Teaching Your Toddler To Sleep Alone Means Sweet Dreams For Everyone

teaching your toddler to sleep alone

It starts out innocently enough. Your child has a bad dream and wants to snuggle with you in the middle of the night. Since you want to offer your kiddo comfort (and you’re too tired to resist), you open up the covers and usher your child into your bed. And that’s where it all begins — bad sleep for both of you. But teaching your toddler to sleep alone means that you’ll all have sweet dreams.  

“Once a parent invites their child into their bed, it requires a mountain of effort to get the little one back in their own bed sleeping through the night,” says Dr. Fran Walfish, leading couples relationship and family psychologist and author of The Self-Aware Parent:  Resolving Conflict and Building A Better Bond with Your Child. But even if you’ve been co-sleeping for a while, you can teach your toddler to sleep alone. Here is a step-by-step way to do it.

Keep It Consistent

If your child goes to bed at 8:30 p.m. one night (and closer to 10 p.m. on another), it’s going to wreak havoc with their sleep cycle. “Parents need to maintain consistency in the routine around children’s bed times,” Dr. Robert Oexman, a sleep expert and Director of the Sleep to Live Institute, tells Celebrity Parents.  “A routine could include verbalizing (even with infants that may not understand in the beginning what you are saying) that it is time to get ready for bed.”  You can try by running a warm bath to set the stage for sleep. ”A warm bath sets the tone that it is relaxing and helps to drop core body temperature which is needed for sleep onset.”

Create A Routine

Having a warm bath is just the first step in creating a soothing environment to welcome sleep. “Go into the infant’s room and turn the lights low,” advises Dr. Oexman. “Read them a book, sing to them, or pray with them.  Again, they may not be able to understand you now, but this will become the routine as they get older.”  To ensure that the room isn’t too bright, you should use a low blue light night lite for the room. And if your child likes to sleep with a little noise, a white noise machine is also optimal for the infant’s sleep.

Give Her A Lovey

Sometimes your child might need something to snuggle with while trying to fall asleep. “A transitional object aids your baby in the self-soothing process,” says Dr. Walfish. “Encourage her interest and attachment to a transitional object that may include a pacifier, soft cuddly blanket or pillow, or stuffed animal toy.” You can even encourage your child to “show” her lovey how to fall asleep, so that she learns that they both need to sleep well at nighttime.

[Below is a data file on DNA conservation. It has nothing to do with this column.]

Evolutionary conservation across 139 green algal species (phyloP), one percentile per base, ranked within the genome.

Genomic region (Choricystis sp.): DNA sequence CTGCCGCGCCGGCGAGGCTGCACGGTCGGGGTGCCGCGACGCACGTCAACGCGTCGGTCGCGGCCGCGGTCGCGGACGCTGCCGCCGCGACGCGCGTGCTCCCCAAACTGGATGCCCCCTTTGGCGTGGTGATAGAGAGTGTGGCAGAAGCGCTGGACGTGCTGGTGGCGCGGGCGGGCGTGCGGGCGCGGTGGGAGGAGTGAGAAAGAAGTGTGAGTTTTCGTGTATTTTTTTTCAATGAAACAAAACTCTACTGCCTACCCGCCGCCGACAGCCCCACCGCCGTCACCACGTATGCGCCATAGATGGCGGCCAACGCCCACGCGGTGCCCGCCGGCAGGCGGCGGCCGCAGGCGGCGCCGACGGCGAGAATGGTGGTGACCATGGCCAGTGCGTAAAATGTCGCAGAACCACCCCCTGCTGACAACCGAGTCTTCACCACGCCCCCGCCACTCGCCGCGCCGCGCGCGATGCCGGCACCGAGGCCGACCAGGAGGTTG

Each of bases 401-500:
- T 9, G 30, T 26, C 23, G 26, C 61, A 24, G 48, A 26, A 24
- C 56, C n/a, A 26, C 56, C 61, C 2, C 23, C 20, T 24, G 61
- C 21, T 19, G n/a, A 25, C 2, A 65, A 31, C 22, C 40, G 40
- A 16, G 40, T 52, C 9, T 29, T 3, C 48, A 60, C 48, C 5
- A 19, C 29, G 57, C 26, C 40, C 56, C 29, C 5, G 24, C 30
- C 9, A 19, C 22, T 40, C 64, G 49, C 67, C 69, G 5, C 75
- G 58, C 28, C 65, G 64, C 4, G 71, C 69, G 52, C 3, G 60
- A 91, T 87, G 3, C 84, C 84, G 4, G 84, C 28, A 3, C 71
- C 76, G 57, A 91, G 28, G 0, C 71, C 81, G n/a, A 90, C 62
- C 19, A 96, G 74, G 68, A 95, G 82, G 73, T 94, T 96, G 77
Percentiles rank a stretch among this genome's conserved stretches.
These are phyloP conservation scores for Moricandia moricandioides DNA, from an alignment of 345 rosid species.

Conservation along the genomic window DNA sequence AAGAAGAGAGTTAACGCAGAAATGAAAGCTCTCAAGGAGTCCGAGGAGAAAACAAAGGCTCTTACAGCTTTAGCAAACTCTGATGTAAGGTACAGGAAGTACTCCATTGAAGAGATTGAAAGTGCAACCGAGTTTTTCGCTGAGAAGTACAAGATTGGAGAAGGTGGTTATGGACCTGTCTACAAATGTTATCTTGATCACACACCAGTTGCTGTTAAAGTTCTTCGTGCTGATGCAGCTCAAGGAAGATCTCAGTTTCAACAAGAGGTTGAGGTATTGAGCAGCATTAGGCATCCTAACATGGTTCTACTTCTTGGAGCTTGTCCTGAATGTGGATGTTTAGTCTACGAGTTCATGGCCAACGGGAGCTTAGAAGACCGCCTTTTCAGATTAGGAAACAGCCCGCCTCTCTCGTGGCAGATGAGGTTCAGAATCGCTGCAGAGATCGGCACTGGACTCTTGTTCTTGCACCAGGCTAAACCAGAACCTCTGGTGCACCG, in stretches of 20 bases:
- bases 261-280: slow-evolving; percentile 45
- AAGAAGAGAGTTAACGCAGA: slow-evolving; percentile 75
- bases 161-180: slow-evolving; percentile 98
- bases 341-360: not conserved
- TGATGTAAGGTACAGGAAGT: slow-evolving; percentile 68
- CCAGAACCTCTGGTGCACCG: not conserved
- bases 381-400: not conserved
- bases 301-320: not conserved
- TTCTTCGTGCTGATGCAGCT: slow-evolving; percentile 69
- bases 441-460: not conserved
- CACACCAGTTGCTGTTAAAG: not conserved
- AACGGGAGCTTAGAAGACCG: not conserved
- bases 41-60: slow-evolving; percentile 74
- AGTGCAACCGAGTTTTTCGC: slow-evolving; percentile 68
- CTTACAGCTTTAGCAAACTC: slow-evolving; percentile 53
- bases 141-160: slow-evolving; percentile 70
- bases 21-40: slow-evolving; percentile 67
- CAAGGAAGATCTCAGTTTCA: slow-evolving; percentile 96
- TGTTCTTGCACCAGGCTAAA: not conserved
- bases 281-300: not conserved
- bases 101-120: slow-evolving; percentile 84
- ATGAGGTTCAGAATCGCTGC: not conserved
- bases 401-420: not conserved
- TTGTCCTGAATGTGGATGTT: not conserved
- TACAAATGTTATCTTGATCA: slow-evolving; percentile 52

Take Your Exit

When it’s time for bed, you can tell your child that you need to leave the room for a second, then leave the room and come right back. This time, stay for about 30 seconds and this time tell your kid that you need to check something in the other room and that you will be back in just a moment. Come back in about 30 seconds. “Continue this method of coming back in for 30 seconds and then exit the room for longer periods of time,” advises Dr. Oexman. “If the child ever gets out of bed take them back to their room and continue the process.  Do not let them fall asleep in any other room or watching television.” Although it might be an arduous process, Dr. Oexman says that there’s hope. “This will be very tough on the parents for about two weeks, but the vast majority of people I work with have the child sleeping alone in about 2 to 3 weeks.”

Don’t Peek

When you don’t hear your child moving around in her bed, you might be tempted to keep checking on her. But all it takes is one creaky floorboard to wake up your child—and have to start the entire process all over again. “Do not go in and out of your child’s bedroom checking on her,” advises Dr. Walfish. “This is very confusing to young children.” If she’s struggling to fall asleep, you can sit on a chair in full view and position yourself as a supportive, disengaged (but non chatting) companion.

Although it can be sweet that your child wants to be with you at nighttime, teaching your toddler to sleep alone will ultimately help both of you in the long room. Which means a better night’s rest for everyone — especially you.

 

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